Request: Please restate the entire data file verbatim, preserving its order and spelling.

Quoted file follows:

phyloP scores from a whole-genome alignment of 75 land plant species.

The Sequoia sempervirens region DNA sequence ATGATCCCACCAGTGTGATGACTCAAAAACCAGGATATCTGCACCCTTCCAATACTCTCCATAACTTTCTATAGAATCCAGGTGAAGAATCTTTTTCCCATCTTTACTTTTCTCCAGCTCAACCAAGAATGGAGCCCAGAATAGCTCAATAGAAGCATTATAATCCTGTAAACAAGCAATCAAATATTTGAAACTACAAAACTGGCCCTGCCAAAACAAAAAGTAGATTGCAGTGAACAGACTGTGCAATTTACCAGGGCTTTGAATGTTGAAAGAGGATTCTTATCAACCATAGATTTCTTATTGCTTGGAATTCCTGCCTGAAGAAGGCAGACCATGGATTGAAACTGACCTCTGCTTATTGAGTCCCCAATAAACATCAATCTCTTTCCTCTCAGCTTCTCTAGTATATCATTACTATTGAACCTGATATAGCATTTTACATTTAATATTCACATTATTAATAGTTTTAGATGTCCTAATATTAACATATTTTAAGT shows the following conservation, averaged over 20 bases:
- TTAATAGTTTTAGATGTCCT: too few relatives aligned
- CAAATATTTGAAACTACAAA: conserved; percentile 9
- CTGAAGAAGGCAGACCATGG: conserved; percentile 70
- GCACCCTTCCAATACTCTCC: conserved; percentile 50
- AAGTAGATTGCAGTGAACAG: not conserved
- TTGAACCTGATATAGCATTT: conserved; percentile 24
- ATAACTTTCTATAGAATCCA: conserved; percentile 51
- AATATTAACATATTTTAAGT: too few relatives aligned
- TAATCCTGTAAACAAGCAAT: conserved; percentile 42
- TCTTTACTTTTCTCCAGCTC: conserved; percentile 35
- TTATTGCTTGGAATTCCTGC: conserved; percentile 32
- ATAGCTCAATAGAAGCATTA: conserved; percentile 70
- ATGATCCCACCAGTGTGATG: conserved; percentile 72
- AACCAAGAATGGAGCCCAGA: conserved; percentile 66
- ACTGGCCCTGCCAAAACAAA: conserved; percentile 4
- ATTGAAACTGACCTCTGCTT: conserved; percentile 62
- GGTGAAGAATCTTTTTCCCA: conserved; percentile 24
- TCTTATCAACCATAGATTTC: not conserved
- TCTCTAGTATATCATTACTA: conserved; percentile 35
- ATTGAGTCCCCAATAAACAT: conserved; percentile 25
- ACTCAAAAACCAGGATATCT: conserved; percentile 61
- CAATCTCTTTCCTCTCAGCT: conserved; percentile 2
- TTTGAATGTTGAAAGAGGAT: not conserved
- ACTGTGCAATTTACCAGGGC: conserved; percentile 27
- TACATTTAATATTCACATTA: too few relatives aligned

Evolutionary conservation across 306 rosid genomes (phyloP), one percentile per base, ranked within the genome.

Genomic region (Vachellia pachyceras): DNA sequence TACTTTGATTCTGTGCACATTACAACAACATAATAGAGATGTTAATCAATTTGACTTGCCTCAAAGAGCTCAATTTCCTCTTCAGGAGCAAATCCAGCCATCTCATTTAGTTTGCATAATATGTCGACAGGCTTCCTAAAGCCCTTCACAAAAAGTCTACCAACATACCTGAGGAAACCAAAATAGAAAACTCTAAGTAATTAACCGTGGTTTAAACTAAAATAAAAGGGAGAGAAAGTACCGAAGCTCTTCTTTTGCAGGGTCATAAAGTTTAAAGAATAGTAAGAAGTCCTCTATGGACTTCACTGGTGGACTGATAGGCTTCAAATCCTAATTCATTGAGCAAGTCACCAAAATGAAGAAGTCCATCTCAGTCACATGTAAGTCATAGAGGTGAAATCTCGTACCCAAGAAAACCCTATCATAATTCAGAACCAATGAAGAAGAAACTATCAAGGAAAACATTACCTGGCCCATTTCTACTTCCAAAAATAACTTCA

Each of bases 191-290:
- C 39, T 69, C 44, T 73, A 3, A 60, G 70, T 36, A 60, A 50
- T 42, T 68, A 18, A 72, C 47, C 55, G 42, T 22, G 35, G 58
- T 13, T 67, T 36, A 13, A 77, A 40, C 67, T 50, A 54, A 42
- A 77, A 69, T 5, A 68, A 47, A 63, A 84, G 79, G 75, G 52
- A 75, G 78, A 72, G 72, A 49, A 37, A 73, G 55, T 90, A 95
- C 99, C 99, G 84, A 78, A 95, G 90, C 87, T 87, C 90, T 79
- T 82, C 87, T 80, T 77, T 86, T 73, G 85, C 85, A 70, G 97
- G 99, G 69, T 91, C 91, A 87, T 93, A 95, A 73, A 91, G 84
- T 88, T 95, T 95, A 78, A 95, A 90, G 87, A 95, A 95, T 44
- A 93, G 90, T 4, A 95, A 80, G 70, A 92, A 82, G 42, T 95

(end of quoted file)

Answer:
phyloP scores from a whole-genome alignment of 75 land plant species.

The Sequoia sempervirens region DNA sequence ATGATCCCACCAGTGTGATGACTCAAAAACCAGGATATCTGCACCCTTCCAATACTCTCCATAACTTTCTATAGAATCCAGGTGAAGAATCTTTTTCCCATCTTTACTTTTCTCCAGCTCAACCAAGAATGGAGCCCAGAATAGCTCAATAGAAGCATTATAATCCTGTAAACAAGCAATCAAATATTTGAAACTACAAAACTGGCCCTGCCAAAACAAAAAGTAGATTGCAGTGAACAGACTGTGCAATTTACCAGGGCTTTGAATGTTGAAAGAGGATTCTTATCAACCATAGATTTCTTATTGCTTGGAATTCCTGCCTGAAGAAGGCAGACCATGGATTGAAACTGACCTCTGCTTATTGAGTCCCCAATAAACATCAATCTCTTTCCTCTCAGCTTCTCTAGTATATCATTACTATTGAACCTGATATAGCATTTTACATTTAATATTCACATTATTAATAGTTTTAGATGTCCTAATATTAACATATTTTAAGT shows the following conservation, averaged over 20 bases:
- TTAATAGTTTTAGATGTCCT: too few relatives aligned
- CAAATATTTGAAACTACAAA: conserved; percentile 9
- CTGAAGAAGGCAGACCATGG: conserved; percentile 70
- GCACCCTTCCAATACTCTCC: conserved; percentile 50
- AAGTAGATTGCAGTGAACAG: not conserved
- TTGAACCTGATATAGCATTT: conserved; percentile 24
- ATAACTTTCTATAGAATCCA: conserved; percentile 51
- AATATTAACATATTTTAAGT: too few relatives aligned
- TAATCCTGTAAACAAGCAAT: conserved; percentile 42
- TCTTTACTTTTCTCCAGCTC: conserved; percentile 35
- TTATTGCTTGGAATTCCTGC: conserved; percentile 32
- ATAGCTCAATAGAAGCATTA: conserved; percentile 70
- ATGATCCCACCAGTGTGATG: conserved; percentile 72
- AACCAAGAATGGAGCCCAGA: conserved; percentile 66
- ACTGGCCCTGCCAAAACAAA: conserved; percentile 4
- ATTGAAACTGACCTCTGCTT: conserved; percentile 62
- GGTGAAGAATCTTTTTCCCA: conserved; percentile 24
- TCTTATCAACCATAGATTTC: not conserved
- TCTCTAGTATATCATTACTA: conserved; percentile 35
- ATTGAGTCCCCAATAAACAT: conserved; percentile 25
- ACTCAAAAACCAGGATATCT: conserved; percentile 61
- CAATCTCTTTCCTCTCAGCT: conserved; percentile 2
- TTTGAATGTTGAAAGAGGAT: not conserved
- ACTGTGCAATTTACCAGGGC: conserved; percentile 27
- TACATTTAATATTCACATTA: too few relatives aligned

Evolutionary conservation across 306 rosid genomes (phyloP), one percentile per base, ranked within the genome.

Genomic region (Vachellia pachyceras): DNA sequence TACTTTGATTCTGTGCACATTACAACAACATAATAGAGATGTTAATCAATTTGACTTGCCTCAAAGAGCTCAATTTCCTCTTCAGGAGCAAATCCAGCCATCTCATTTAGTTTGCATAATATGTCGACAGGCTTCCTAAAGCCCTTCACAAAAAGTCTACCAACATACCTGAGGAAACCAAAATAGAAAACTCTAAGTAATTAACCGTGGTTTAAACTAAAATAAAAGGGAGAGAAAGTACCGAAGCTCTTCTTTTGCAGGGTCATAAAGTTTAAAGAATAGTAAGAAGTCCTCTATGGACTTCACTGGTGGACTGATAGGCTTCAAATCCTAATTCATTGAGCAAGTCACCAAAATGAAGAAGTCCATCTCAGTCACATGTAAGTCATAGAGGTGAAATCTCGTACCCAAGAAAACCCTATCATAATTCAGAACCAATGAAGAAGAAACTATCAAGGAAAACATTACCTGGCCCATTTCTACTTCCAAAAATAACTTCA

Each of bases 191-290:
- C 39, T 69, C 44, T 73, A 3, A 60, G 70, T 36, A 60, A 50
- T 42, T 68, A 18, A 72, C 47, C 55, G 42, T 22, G 35, G 58
- T 13, T 67, T 36, A 13, A 77, A 40, C 67, T 50, A 54, A 42
- A 77, A 69, T 5, A 68, A 47, A 63, A 84, G 79, G 75, G 52
- A 75, G 78, A 72, G 72, A 49, A 37, A 73, G 55, T 90, A 95
- C 99, C 99, G 84, A 78, A 95, G 90, C 87, T 87, C 90, T 79
- T 82, C 87, T 80, T 77, T 86, T 73, G 85, C 85, A 70, G 97
- G 99, G 69, T 91, C 91, A 87, T 93, A 95, A 73, A 91, G 84
- T 88, T 95, T 95, A 78, A 95, A 90, G 87, A 95, A 95, T 44
- A 93, G 90, T 4, A 95, A 80, G 70, A 92, A 82, G 42, T 95